COVID-19 graphic

An already established drug – fenofibrate – may reduce COVID-19 (SARS-CoV-2) infection by up to 70% according to a recent study.1

Fenofibrate, which converts to fenofibric acid in the body, is commonly used to lower LDL – “bad” – cholesterol and was originally approved by the F.D.A. in 1993.2 Its ability to fight COVID-19 could add to the existing tools used to fight COVID-19.

The study, published in Frontiers in Pharmacology, identifies the significance of being able to use fenofibrate for COVID-19 in populations for whom a COVID-19 vaccination is not suitable and in those hospitalized with a radical COVID-19 variant. The study also highlights that although the vaccinated population is increasing daily, there is uncertainty surrounding how long immunity will last.

Having fenofibrate available to treat symptomatic patients and to reduce the spread of infection could provide relief. Co-author of the study Dr. Alan Richardson commented, “whilst vaccination has been shown to reduce infection rates and severity of disease, we are as yet unsure of the strength and duration of the response. Therapies are still urgently needed to manage COVID-19 patients who develop symptoms or require hospitalisation.”3

Fenofibrate prevents the interaction between the COVID-19 virus and human cells

The COVID-19 virus has a viral spike protein – a protein protruding from its outer casing – with a receptor binding domain (RBD). This spike protein clasps on to human cells when the RBD interacts with human angiotensin-converting enzyme 2 (ACE2). This interaction allows the virus to enter human cells and leads to infection.4,5

Fenofibric acid, a metabolite of fenofibrate, was found to reduce the spike protein interaction with ACE2.1 The stability of the receptor binding domain of the spike protein was also decreased upon addition of fenofibric acid. These results suggest that fenofibrate may be useful in controlling COVID-19 infection.

Fenofibrate may reduce primary and secondary COVID-19 infection

The study measured the activity of fenofibrate and fenofibric acid on the infection rate of COVID-19 on cells at both 24 and 48 hours after exposure. The 24-hour mark was used to indicate the primary response – infection from the initial viral components. The 48-hour mark was used to analyze the secondary response – infection from reproduced viral particles released from infected cells.

For the COVID-19 virus sourced from England, there was approximately a 60% decrease in cell infection by the virus compared to a control after 24 hours.1 At the 48-hour mark, the infection rate similarly decreased. For the COVID-19 virus sourced from Italy, fenofibric acid showed a significant decrease in infection.1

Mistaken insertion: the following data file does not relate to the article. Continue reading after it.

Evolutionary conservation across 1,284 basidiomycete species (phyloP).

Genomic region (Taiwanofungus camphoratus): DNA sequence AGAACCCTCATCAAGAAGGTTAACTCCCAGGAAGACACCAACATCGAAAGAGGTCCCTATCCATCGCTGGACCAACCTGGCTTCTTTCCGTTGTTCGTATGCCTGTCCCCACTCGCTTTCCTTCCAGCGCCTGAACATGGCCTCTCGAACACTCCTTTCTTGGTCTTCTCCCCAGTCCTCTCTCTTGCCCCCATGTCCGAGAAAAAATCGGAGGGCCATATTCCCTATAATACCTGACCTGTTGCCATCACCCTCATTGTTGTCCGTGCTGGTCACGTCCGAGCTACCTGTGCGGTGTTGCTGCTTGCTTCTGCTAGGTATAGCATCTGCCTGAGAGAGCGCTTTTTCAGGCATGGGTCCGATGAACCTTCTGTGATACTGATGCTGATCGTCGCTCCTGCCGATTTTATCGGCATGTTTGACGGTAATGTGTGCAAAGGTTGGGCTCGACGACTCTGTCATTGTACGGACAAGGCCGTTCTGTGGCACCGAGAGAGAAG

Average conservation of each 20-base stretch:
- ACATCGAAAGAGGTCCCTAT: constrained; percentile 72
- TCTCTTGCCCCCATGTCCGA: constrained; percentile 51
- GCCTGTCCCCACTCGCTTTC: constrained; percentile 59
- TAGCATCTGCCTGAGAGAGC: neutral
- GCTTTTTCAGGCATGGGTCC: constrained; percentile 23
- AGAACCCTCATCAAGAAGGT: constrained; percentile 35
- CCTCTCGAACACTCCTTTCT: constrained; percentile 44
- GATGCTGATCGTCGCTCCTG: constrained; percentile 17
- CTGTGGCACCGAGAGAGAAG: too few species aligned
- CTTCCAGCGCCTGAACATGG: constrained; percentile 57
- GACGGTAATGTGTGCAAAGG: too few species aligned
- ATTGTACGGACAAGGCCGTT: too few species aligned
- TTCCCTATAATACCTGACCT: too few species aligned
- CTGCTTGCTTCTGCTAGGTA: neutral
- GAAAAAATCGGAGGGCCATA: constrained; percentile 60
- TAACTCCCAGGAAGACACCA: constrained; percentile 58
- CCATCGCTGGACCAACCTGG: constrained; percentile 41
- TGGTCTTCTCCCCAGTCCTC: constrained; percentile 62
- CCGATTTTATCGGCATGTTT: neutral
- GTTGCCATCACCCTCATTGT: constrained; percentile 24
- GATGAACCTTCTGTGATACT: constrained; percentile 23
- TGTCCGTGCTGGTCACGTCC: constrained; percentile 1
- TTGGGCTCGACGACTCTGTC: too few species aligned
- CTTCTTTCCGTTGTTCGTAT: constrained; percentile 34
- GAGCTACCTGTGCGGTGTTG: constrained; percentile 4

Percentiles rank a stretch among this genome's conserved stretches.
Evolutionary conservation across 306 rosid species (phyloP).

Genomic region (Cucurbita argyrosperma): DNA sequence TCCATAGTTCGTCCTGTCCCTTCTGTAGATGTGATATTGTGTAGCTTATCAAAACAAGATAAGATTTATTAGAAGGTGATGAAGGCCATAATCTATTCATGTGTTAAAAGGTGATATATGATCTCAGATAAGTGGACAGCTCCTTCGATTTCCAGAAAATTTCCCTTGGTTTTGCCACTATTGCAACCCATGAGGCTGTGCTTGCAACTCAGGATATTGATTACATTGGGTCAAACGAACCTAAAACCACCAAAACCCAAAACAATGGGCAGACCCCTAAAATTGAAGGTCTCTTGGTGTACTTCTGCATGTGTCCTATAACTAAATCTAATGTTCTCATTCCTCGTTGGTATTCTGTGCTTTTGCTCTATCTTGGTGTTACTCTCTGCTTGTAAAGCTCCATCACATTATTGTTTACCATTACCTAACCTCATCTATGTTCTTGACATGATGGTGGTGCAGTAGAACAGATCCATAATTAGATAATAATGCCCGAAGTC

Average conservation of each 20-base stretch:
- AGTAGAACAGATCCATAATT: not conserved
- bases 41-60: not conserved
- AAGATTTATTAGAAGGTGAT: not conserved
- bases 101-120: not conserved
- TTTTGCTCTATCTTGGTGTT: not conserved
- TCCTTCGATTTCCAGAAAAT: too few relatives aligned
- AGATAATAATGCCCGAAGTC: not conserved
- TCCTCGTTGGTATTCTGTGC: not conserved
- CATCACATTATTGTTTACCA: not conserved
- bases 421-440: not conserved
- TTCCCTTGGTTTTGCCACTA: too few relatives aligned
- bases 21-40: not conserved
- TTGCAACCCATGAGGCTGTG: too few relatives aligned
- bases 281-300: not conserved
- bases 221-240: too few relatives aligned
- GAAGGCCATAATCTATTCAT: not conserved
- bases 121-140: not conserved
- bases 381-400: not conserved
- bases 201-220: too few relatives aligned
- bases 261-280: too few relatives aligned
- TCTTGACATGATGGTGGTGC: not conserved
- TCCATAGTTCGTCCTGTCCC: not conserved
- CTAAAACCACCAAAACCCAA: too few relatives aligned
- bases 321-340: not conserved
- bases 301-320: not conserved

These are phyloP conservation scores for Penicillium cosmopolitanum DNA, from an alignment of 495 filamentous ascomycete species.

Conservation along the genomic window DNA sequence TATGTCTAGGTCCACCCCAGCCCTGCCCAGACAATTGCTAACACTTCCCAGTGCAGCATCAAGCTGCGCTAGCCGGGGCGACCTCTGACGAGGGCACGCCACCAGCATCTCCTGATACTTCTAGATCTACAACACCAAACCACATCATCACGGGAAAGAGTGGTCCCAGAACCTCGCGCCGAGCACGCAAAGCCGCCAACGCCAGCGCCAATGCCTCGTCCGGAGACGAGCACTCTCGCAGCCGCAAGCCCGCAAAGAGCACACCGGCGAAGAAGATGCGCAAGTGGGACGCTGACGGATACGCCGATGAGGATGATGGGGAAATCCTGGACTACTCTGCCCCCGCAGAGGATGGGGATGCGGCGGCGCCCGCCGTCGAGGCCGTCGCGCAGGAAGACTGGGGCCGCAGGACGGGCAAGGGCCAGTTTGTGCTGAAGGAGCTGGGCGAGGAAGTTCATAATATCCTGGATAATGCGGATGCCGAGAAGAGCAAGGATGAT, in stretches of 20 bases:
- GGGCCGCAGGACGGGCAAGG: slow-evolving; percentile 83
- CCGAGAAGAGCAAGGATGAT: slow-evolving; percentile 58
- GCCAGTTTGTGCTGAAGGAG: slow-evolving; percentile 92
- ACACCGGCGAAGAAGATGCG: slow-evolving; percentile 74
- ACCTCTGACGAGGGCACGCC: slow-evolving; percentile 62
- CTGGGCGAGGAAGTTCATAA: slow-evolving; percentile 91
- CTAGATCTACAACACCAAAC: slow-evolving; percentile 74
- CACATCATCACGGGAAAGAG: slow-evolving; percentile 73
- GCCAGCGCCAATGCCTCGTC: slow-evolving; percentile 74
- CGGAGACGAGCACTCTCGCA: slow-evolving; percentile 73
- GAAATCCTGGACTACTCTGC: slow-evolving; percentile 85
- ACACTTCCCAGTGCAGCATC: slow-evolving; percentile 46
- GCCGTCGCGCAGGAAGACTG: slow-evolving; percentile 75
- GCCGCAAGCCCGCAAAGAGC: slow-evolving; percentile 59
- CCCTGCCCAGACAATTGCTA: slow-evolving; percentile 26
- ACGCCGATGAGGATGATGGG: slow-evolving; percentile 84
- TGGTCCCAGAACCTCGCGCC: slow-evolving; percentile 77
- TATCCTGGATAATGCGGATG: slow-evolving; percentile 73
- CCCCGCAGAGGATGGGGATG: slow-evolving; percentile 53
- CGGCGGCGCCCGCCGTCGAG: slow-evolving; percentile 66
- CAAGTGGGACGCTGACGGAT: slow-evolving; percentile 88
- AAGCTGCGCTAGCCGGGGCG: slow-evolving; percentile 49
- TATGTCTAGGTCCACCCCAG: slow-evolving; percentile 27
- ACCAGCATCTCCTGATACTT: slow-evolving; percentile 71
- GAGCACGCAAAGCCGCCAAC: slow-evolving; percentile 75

These experiments were completed using concentrations of fenofibrate that are clinically achievable in humans. This means that the results show promise for using fenofibrate for treating COVID-19 in humans .

Clinical trials are needed

Fenofibrate is generally considered safe,1 and has been suggested as a treatment for COVID-19 in other research7. Co-author Dr. Elisa Vicenzi commented, “Given that fenofibrate is an oral drug which is very cheap and available worldwide, together with its extensive history of clinical use and its good safety profile, our data has global implications – especially in low-middle income countries and in those individuals for whom vaccines are not recommended or suitable such as children, those with hyper-immune disorders and those using immune-suppressants.”3

There are risks associated with taking fenofibrate for COVID-19, including potential drug-drug interactions. The co-authors recommend first testing fenofibrate in symptomatic non-hospitalized COVID-19 patients to observe reduction in symptom severity and to reduce the spread of infection.  


  1. Davies, S.P. et al. (2021). The Hyperlipidaemic Drug Fenofibrate Significantly Reduces Infection by SARS-CoV-2 in Cell Culture Models. Frontiers in Pharmacology. Doi: 10.3389/fphar.2021.660490.
  2. Downing, N.S. et al. (2013). How Abbott’s Fenofibrate Franchise Avoided Generic Competition. Archives of Internal Medicine; 172(9): 724-730. Doi: 10.1001/archinternmed.2012.187.
  3. “Licensed drug could reduce SARS-CoV-2 infection by up to 70 per cent, reveals study”. (2021). EurekAlert! Accessed on August 14, 2021. Retrieved from
  4. Clausen, T. M. et al. (2020). SARS-CoV-2 Infection Depends on Cellular Heparan Sulfate and ACE2. Cell; 183(4), 1043–e15. doi:10.1016/j.cell.2020.09.033.
  5. Hoffmann, M. et al. (2020). SARS-CoV-2 Cell Entry Depends on ACE2 and TMPRSS2 and Is Blocked by a Clinically Proven Protease Inhibitor. Cell; 181(2), 271–e8. doi:10.1016/j.cell.2020.02.052.
  6. Yan, R. et al. (2020). Structural Basis for the Recognition of SARS-CoV-2 by Full-Length Human ACE2. Science; 367 (6485), 1444–1448. doi:10.1126/science.abb2762.
  7. Buschard, K. (2020). Fenofibrate Increases the Amount of Sulfatide Which Seems Beneficial against Covid-19. Medical Hypotheses; 143: 110127. doi:10.1016/j.mehy.2020.110127.
  8. Image by Miguel Á. Padriñán from Pixabay 
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